I don't wish life was easy anymore, although I sense forces in the world would love me to.  Work is good, toil is suffering, and the question is: For whom and for what do I toil?  We will work, no doubt about it, for self, for others, or for God.  We choose.  I am learning to choose to work for God and with God.  I am learning to invest in myself as a son of God.  I'm seeing he's made me wonderfully.  So if that is working for self, than I am.  But if working for self means answering to no one, and doing "what comes naturally," than I am working to deny self.  I will work with others: my wife, sons, and co-workers, my friends and brothers and sisters in Christ, sure.  But I will not work for them.  I will support my sons and wife, but I do not serve them out of need.  I love them, and loving means serving, giving until it hurts, forgiving, and being honest.  More goodness, truth and beauty, but not ease nor freedom from suffering. The world wants to get in our accounts, take our money and entertain us or at least distract us into oblivion.  The world would like to cast ease as the goal.  All I have to do is enter my email address, turn on location services, and enter my credit card and the world will be happy to sell me thousands of distractions. Ease is a lie.  There are some easy moments, but it is not the goal. It is a comfort to see the mirage of ease for what it is.  God wants to work with me, not take the work from me.  The world is less and less dazzling the more I meditate on this and it is comforting to see God as the hero, not me.  It is comforting to hear Jesus say, "Take heart; for I have overcome the world."  He is the hero.  He is the solution.  I am a follower, and that is comforting.  I am not a passive follower, but I am a follower.  Jesus took the hits, built and lived out the template.  I'm trying to imitate him.  He has a backup plan for my failures.  And that is comfort.  Jesus is comfort incarnate.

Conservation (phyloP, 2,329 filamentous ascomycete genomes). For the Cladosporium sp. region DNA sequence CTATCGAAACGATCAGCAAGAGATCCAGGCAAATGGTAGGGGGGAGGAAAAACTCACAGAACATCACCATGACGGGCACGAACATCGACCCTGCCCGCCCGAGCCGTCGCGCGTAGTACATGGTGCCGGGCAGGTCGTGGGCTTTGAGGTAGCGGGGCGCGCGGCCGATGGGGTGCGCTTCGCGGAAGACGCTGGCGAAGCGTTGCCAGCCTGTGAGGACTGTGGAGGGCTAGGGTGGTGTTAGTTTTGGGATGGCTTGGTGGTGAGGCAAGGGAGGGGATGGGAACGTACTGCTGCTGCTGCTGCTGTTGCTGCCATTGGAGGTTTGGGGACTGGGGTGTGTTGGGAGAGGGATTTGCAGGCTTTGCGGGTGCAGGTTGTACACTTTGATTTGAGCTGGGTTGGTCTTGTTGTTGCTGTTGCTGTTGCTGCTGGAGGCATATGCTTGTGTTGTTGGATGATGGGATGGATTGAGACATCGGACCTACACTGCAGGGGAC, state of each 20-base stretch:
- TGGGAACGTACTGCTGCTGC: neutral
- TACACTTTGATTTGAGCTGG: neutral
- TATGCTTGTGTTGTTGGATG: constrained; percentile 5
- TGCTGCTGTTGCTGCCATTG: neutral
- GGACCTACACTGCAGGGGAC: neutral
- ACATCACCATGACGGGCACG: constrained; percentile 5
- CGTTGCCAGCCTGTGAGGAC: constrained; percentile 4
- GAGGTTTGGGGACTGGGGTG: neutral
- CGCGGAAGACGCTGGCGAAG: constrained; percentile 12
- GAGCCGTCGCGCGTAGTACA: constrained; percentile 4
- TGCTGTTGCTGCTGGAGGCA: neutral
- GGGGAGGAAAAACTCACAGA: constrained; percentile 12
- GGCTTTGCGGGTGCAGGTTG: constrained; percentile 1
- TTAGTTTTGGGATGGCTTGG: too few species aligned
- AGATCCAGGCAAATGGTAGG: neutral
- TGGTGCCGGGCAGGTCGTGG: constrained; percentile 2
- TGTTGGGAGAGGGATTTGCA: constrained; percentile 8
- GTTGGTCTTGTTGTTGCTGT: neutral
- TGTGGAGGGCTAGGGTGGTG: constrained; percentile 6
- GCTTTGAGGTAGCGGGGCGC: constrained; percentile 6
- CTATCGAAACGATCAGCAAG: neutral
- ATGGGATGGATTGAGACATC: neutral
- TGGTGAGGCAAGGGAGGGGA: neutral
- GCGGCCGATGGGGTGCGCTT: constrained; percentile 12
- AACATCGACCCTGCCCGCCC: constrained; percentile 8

Some of the Problem is Me.  My Sin.